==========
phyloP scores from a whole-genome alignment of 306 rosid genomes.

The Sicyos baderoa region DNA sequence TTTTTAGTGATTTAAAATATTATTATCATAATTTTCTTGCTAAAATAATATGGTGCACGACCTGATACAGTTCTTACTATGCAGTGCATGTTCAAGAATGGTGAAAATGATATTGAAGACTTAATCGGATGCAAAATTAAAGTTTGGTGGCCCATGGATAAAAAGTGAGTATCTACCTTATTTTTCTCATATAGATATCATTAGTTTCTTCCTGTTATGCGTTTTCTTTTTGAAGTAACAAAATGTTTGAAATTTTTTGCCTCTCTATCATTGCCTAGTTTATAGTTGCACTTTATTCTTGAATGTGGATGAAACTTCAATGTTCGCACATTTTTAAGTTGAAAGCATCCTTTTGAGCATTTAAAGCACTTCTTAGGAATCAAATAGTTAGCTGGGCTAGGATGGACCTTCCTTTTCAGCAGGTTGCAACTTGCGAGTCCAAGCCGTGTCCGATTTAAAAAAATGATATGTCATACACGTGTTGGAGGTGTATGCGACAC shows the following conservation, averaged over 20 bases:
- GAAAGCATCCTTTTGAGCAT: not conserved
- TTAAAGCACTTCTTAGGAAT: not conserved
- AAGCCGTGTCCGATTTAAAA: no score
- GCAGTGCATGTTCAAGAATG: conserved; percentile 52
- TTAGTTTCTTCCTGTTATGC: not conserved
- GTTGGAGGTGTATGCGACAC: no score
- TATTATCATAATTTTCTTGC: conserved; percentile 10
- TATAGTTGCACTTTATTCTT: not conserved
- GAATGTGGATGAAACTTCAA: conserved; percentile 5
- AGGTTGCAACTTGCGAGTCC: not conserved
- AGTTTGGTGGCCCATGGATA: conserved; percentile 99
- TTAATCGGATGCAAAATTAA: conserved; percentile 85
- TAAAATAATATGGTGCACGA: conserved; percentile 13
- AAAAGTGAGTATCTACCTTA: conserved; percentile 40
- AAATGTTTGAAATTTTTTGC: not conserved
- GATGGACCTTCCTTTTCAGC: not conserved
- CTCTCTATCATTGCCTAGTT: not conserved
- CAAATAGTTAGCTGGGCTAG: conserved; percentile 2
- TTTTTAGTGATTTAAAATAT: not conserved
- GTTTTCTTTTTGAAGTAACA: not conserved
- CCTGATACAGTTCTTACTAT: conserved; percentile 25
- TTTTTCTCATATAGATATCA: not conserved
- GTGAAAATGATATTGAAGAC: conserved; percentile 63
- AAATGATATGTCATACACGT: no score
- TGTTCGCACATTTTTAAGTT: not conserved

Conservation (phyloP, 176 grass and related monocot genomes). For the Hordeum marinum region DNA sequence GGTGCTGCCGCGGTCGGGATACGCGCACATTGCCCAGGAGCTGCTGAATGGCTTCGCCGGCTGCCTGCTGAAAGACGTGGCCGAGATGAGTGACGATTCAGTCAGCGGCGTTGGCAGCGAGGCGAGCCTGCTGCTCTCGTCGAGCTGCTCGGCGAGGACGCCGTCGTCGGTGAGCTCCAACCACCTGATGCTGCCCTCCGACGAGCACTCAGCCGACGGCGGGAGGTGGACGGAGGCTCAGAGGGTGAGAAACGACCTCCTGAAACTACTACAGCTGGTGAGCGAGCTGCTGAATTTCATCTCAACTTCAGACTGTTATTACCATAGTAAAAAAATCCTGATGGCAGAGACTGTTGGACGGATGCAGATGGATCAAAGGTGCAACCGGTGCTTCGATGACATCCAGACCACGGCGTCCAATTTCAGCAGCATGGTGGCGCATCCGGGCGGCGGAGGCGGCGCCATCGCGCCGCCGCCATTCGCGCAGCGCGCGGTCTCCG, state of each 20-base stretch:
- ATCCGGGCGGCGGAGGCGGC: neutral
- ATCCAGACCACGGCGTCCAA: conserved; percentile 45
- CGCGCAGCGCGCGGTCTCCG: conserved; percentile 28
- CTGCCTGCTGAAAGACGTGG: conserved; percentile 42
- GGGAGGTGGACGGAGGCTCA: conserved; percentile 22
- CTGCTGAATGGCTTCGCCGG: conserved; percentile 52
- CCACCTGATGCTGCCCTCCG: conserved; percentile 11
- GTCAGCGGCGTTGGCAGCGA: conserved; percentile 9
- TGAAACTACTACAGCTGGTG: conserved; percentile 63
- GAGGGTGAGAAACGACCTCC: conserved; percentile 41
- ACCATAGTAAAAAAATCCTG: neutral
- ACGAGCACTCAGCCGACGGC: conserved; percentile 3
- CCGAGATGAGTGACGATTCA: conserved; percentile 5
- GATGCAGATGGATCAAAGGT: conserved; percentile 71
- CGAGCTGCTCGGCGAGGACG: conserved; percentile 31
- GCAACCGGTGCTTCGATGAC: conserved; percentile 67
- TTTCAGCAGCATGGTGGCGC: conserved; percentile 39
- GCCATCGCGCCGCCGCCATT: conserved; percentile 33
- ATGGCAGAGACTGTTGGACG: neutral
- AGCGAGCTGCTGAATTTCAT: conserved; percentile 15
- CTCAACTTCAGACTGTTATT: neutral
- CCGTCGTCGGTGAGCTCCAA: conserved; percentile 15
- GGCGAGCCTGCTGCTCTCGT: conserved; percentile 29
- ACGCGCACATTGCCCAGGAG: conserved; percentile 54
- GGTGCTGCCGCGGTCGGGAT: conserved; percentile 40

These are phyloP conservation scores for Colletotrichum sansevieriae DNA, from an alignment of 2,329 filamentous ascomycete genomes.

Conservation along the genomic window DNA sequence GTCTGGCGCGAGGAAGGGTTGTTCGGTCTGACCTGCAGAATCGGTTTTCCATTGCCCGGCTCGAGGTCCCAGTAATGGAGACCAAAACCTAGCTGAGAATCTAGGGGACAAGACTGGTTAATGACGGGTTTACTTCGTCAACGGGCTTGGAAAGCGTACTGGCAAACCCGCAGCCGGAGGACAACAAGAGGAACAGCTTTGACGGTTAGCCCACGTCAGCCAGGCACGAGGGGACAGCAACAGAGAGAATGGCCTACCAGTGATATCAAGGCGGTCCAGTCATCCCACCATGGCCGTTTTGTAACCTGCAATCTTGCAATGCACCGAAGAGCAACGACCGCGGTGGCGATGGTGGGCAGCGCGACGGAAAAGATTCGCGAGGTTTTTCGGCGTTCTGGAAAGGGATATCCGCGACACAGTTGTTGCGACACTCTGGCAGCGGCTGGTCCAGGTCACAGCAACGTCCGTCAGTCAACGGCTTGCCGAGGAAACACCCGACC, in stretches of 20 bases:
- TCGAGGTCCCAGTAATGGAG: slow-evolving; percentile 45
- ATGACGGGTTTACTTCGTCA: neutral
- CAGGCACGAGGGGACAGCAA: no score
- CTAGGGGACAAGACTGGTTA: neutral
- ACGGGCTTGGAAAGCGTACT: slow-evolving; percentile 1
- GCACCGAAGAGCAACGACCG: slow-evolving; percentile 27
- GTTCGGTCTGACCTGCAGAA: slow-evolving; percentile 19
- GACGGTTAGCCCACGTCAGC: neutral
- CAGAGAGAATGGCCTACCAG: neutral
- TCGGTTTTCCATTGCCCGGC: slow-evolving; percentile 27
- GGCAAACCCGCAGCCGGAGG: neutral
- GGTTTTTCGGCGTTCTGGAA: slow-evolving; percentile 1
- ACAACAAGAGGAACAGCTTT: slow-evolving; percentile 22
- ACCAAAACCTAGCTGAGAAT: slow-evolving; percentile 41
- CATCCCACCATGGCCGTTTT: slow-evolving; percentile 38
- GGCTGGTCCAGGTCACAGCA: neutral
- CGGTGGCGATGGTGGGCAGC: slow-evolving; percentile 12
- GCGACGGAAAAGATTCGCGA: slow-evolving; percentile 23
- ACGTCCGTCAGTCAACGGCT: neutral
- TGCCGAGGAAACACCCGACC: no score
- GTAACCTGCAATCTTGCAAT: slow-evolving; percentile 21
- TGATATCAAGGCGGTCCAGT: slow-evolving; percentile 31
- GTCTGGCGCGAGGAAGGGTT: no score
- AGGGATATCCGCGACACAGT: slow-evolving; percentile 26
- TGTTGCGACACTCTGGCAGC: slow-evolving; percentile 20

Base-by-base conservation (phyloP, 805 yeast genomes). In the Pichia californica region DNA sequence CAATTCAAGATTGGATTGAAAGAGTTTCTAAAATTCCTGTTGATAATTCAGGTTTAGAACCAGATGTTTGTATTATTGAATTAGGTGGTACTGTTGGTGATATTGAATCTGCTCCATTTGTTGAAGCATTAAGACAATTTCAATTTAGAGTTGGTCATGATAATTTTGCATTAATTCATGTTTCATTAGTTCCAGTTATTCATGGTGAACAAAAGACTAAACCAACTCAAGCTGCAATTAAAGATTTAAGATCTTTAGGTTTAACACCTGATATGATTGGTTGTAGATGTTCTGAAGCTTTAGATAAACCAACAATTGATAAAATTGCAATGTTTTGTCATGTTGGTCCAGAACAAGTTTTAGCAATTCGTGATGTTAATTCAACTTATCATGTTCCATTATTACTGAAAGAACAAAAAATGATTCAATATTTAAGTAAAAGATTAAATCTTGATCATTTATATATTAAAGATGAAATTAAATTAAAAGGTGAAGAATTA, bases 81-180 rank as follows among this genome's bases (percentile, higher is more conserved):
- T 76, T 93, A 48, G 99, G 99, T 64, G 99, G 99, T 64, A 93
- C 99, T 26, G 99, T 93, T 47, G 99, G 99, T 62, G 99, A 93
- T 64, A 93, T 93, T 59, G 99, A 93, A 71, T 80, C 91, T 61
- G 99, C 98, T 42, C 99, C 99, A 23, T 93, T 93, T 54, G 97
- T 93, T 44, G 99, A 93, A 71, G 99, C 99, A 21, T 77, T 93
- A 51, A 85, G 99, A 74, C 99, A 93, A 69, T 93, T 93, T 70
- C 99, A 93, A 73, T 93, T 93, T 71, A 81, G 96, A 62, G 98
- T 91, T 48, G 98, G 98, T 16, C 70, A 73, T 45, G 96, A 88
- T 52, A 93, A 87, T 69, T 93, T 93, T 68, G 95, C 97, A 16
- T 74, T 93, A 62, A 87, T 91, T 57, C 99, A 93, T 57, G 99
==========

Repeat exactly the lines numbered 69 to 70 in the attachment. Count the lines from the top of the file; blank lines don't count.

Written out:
- ACCAAAACCTAGCTGAGAAT: slow-evolving; percentile 41
- CATCCCACCATGGCCGTTTT: slow-evolving; percentile 38